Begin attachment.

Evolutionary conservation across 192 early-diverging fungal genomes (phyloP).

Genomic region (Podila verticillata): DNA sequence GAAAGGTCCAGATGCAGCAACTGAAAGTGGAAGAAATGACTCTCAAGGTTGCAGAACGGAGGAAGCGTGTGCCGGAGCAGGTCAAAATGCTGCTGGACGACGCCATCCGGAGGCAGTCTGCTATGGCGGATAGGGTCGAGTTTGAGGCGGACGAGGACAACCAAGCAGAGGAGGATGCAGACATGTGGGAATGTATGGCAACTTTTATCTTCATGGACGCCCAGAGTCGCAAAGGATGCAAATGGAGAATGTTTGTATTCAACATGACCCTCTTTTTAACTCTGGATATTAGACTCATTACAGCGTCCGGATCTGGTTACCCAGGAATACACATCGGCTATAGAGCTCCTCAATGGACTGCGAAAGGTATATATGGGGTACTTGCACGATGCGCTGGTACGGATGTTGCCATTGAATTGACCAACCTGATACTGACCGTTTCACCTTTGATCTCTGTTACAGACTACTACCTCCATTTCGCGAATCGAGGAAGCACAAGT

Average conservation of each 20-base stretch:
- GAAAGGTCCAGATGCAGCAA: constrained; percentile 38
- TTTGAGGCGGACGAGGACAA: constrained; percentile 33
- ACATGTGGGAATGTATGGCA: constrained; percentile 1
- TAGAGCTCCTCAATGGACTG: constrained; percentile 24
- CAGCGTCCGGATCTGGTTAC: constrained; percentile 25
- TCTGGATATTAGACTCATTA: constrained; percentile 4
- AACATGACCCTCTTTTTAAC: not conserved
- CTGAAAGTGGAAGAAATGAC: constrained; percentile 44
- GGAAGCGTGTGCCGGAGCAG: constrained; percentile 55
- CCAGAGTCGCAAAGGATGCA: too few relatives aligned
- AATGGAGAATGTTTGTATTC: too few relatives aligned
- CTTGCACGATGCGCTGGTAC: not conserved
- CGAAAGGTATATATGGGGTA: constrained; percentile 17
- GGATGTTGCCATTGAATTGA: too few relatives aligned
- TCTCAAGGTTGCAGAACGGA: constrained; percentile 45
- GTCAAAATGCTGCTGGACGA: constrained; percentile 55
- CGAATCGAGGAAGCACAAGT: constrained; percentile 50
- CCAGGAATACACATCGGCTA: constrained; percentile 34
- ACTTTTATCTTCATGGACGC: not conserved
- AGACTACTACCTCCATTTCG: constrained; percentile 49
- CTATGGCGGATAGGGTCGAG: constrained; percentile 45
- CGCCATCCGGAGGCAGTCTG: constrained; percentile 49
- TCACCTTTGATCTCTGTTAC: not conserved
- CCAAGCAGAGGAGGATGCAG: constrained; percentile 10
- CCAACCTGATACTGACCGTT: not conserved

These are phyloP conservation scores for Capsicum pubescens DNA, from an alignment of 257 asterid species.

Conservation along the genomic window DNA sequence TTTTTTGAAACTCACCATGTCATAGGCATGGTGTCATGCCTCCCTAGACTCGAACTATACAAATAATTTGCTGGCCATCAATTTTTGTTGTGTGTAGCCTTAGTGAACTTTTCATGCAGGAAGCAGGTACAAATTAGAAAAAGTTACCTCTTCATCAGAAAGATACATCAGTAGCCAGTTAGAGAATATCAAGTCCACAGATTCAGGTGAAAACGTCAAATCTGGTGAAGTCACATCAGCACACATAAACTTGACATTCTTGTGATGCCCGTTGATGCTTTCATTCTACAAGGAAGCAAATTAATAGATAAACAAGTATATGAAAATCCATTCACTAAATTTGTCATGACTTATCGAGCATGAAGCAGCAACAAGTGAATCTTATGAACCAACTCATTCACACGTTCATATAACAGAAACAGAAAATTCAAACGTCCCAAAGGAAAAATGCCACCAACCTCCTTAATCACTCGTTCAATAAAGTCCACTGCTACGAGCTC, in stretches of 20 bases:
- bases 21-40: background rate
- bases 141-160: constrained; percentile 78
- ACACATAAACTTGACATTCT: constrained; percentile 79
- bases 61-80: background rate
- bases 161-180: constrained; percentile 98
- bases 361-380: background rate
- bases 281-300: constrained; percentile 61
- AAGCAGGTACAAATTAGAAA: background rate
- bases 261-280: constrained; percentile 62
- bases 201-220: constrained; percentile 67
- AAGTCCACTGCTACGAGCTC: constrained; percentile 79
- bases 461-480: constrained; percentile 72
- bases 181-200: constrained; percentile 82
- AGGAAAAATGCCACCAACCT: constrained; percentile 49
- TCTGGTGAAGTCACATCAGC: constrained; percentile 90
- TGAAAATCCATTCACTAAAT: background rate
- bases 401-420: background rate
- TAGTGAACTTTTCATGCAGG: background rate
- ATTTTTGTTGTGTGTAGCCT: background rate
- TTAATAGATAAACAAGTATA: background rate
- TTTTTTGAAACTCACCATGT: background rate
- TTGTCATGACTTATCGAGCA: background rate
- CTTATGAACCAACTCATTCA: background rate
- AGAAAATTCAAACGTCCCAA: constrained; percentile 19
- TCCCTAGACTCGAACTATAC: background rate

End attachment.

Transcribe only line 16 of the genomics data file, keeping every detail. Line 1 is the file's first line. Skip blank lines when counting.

- CGAAAGGTATATATGGGGTA: constrained; percentile 17